Listening to the locals

Jack Fraser had a chat with us as part of our project, The Gulf Savannah Story, collecting information about changes across the landscape.

Jack’s grandfather came from Scotland with his brother in the late 1800s, but they parted in Cloncurry. Jack’s grandfather came to Croydon and was married there, but moved to the Gilbert River and then Georgetown, carting ore during the gold rush.

Horses were used a lot more in those days, and the native rattlepod weed was a problem as it gave horses the deadly walkabout illness. Rattlepod would flare up some years more than others. A friend of Jack’s father, who had been a doctor in the Second World War, prescribed a sulphur triad tablet to cure horses with the walkabout where no cure was previously known.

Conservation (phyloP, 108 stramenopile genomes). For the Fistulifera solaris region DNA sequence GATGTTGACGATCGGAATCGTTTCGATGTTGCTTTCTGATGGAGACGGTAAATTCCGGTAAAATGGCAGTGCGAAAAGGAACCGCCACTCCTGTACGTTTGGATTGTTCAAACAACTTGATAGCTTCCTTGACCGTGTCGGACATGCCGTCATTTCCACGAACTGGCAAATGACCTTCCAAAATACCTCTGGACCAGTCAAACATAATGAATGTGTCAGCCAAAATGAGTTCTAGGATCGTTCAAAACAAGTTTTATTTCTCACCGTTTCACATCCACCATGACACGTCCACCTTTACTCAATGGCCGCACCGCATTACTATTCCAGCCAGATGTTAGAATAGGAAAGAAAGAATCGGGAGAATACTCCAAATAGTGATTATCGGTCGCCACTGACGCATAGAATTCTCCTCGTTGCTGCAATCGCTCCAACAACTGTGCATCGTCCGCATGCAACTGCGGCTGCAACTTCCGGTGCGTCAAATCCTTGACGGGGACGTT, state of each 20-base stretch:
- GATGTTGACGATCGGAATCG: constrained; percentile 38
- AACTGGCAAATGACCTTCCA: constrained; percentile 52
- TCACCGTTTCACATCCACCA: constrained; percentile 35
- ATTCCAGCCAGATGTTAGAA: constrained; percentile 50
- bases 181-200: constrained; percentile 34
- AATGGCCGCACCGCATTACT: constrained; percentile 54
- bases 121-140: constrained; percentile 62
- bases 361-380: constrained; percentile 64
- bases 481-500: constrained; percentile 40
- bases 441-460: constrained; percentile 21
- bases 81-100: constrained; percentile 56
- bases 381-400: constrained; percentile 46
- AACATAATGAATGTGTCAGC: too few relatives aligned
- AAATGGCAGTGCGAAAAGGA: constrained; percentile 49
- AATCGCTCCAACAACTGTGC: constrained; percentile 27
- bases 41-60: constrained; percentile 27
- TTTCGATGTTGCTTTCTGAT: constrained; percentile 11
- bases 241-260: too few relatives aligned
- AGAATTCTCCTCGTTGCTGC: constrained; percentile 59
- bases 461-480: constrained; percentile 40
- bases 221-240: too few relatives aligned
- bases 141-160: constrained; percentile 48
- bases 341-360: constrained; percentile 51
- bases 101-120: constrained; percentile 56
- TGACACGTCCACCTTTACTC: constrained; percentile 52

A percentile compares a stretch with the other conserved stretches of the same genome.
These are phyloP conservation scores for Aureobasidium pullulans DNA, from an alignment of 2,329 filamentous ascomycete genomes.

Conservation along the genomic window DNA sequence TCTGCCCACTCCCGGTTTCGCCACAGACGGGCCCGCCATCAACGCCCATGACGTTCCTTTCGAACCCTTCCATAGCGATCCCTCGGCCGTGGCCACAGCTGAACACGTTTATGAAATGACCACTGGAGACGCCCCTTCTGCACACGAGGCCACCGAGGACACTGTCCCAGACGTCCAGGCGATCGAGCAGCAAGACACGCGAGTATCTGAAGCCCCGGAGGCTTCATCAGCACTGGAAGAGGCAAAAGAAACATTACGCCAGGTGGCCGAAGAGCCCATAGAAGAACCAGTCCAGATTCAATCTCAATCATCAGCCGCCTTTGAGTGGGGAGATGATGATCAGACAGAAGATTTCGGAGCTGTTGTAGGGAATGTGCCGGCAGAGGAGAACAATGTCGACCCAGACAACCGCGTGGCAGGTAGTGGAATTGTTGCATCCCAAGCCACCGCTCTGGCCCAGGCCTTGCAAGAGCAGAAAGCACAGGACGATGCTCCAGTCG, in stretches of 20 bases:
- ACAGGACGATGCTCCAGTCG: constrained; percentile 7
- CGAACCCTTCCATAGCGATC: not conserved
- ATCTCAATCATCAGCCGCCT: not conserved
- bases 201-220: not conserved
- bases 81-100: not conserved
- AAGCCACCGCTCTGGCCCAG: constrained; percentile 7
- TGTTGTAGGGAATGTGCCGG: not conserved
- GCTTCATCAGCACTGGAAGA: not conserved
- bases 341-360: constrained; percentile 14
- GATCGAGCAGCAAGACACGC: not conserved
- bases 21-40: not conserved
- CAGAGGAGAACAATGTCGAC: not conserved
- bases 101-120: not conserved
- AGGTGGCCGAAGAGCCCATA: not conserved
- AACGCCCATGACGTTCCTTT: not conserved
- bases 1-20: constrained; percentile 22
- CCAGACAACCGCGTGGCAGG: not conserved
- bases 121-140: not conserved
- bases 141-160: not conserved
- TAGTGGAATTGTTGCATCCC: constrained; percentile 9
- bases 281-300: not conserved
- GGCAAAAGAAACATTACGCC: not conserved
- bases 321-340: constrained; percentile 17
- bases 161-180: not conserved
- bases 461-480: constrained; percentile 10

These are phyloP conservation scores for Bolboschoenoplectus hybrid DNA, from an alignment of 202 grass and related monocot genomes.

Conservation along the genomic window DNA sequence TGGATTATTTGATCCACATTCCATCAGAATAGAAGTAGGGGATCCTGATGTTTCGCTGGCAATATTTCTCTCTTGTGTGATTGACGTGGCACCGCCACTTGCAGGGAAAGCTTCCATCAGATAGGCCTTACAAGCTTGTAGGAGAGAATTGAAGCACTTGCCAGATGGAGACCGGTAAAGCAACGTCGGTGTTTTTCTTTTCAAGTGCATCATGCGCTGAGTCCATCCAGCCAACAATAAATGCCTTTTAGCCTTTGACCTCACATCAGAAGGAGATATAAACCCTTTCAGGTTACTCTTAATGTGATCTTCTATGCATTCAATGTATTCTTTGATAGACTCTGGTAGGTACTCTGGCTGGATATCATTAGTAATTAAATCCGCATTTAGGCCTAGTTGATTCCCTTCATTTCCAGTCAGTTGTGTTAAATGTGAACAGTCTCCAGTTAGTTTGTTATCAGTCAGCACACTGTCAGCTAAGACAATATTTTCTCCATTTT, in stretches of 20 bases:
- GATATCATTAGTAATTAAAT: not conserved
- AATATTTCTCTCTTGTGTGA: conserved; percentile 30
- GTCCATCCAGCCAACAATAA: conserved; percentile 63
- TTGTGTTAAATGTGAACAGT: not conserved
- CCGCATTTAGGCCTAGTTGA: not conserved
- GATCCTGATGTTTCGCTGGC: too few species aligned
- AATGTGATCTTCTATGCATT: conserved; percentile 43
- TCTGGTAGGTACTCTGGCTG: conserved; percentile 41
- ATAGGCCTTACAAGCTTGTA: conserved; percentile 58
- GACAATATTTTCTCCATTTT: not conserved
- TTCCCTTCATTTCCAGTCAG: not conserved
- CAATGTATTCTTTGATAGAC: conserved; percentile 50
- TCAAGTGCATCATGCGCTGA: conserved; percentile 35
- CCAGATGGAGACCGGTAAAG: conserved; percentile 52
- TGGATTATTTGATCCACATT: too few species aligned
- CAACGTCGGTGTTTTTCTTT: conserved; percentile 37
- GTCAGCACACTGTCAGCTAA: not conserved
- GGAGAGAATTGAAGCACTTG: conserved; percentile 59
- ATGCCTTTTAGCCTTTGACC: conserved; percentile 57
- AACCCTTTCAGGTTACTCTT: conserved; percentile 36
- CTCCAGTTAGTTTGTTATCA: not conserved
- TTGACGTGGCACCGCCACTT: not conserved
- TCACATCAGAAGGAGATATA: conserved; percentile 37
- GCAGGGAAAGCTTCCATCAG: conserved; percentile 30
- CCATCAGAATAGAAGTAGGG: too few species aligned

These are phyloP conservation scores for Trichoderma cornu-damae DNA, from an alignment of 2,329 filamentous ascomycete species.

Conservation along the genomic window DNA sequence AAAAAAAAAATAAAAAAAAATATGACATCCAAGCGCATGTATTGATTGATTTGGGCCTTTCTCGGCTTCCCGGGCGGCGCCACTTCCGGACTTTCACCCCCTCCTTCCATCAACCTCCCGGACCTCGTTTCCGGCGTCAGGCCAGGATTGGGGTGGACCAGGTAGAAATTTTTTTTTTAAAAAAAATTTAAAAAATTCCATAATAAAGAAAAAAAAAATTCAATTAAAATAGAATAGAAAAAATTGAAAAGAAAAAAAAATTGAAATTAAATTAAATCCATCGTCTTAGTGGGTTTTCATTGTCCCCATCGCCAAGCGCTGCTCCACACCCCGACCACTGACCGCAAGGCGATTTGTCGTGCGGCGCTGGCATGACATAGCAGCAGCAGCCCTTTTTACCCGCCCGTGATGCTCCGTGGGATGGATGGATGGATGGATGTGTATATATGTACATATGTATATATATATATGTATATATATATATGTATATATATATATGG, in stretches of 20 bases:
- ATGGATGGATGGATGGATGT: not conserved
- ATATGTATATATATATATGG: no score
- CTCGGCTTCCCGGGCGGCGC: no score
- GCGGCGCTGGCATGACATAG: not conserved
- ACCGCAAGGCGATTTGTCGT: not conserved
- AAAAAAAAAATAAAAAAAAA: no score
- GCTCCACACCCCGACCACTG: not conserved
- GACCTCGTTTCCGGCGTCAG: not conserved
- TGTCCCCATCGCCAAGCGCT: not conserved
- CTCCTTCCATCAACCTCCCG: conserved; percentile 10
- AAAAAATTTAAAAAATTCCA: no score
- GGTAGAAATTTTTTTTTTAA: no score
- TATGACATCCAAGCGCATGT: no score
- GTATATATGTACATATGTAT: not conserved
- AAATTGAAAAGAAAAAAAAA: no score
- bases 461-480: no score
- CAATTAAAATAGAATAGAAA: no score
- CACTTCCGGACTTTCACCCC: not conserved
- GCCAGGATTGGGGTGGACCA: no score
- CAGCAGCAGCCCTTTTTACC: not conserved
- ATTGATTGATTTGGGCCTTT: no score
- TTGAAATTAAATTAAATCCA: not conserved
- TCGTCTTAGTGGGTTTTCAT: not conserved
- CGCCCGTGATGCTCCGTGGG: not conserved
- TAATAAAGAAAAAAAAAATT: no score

In the early days, local Aboriginal people would often make a convenient meal out of newly available cattle. While this caused some conflict with station managers, many of the early settlers were able to maintain good relationships with the locals—eventually hiring them to work the cattle.

To get the best out of anyone, you needed to communicate well, show respect, and be good to people.

“There were some very, very great Aboriginal stockmen in my day,” says Jack.

Aboriginal stockmen were often tasked with putting in fire when conditions were right throughout the year. Maintaining the land in this manner suited both traditional purposes and cattle: it remained easy to traverse, and hunting or mustering was far easier when grazing animals were attracted to the fresh shoots of grass that came in after the burn.

This project is funded by Queensland Government’s Natural Resources Recovery Program.

Read the full chat with Jack in the Gulf Croaker.

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